Wildflower Wednesday: Boltonia asteroides

If you're looking for a robust, fall bloomer that is a pollinator magnet, then plant this showy perennial. Boltonia asteroides unveiled its first tiny blooms in mid-September and by early October it was a mass of blooms.

Common names include white doll's daisy, false aster, and false chamomile. This plant is where you can find the biggest variety of pollinators in our garden come early fall. From a pollinator's perspective, pollen and nectar are easy to access on the flower heads, making for an easy meal. I love that I can walk out my front door and see a sea of tiny daisy like flowers alive with bees, butterflies and various other insects.

Let's take a closer look at whose visiting.

Painted Lady butterflies, whose numbers seem to be at a record high this fall, feast on the nectar. These are particularly shy butterflies for every time I walk by or get in close to photograph them they flutter up and away, only to land further out of my eye's (camera's) reach.

Skipper butterflies are about the same size as the flower heads and adore the blooms. If it weren't for their bright coloring they'd blend into the crowd.

fiery skipper

Another small butterfly, the red-banded hairstreak can also be found frequently visiting during the warmer times of day.

Red-banded hairstreak butterfly

Several diurnal moths call on the blooms. Scape moths, a diurnal moth, that based on my observation in our garden, are particularly attracted to small white blooms, rattlesnake master being one of their summer favorites.

Scape Moth
Ailanthus webworm moth

Various flies who seek nectar, prefer the open packed flowers Boltonia asteroides provides. They are especially attracted to white and yellow blooms.

European honey bees frantically move from bloom to bloom. It sounds like a very lively hive when I walk by this native beauty as they busily collect pollen on their hind legs. One of my neighbor's must have a bee hive nearby and I am happy to provide a fall nectar source for them.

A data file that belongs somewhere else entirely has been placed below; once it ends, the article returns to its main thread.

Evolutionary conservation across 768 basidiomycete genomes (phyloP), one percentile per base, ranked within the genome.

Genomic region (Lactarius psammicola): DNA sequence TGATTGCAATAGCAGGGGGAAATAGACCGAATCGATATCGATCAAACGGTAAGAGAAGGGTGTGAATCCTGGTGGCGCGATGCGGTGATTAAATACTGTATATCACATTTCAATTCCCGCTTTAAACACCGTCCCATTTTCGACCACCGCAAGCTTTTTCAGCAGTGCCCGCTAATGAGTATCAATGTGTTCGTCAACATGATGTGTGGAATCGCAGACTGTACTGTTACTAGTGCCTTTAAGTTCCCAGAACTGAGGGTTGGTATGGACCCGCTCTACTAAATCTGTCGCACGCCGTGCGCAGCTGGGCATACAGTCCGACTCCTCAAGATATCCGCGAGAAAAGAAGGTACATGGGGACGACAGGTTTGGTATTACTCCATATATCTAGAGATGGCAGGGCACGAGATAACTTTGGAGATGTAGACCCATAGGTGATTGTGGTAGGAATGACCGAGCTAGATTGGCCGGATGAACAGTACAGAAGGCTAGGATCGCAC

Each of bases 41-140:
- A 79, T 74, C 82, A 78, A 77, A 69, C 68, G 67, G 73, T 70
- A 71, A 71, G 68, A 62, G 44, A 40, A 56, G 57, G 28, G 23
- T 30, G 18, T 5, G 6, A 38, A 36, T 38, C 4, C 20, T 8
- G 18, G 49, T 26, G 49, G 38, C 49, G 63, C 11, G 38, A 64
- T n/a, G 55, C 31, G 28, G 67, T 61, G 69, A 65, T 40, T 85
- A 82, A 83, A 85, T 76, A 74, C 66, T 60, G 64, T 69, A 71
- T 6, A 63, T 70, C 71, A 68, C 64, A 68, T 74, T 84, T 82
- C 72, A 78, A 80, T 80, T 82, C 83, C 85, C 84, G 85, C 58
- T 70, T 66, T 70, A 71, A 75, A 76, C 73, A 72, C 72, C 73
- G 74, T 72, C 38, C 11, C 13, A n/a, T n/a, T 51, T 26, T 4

Various native bees are also busy at work. The easily accessible nectar is especially good for the smaller bees. Bumble bees are the largest bees frequenting the flowers.

Several wasps species can also bee found hanging around. Not especially efficient pollinators because they lack hairy bodies but they have high-energy needs and must refuel frequently.

Red paper wasp

Potter's wasp

With all the pollinators parading around the flowers, it's not surprising to see several spiders set up to catch a meal. They always seem to know just were to hang their web, don't they?

I caught this garden [writing] spider taking a break from her web one early morning.Usually I see her hanging in the center of her web patiently waiting.

It wasn't long after I took this photo that she captured her first bee of the day and quickly wrapped it in a silk cocoon.

This plant is clearly one for the pollinators. It grows about 3 to 5 feet tall, so be sure you have proper space when planting. Honestly, I didn't realize it would get as big and bushy as it has, and from a landscape perspective I probably planted it in the wrong spot. This vigorous grower does make a great border plant and also naturalizes well, so it would look right at home in a cottage or native plant garden or meadow situation.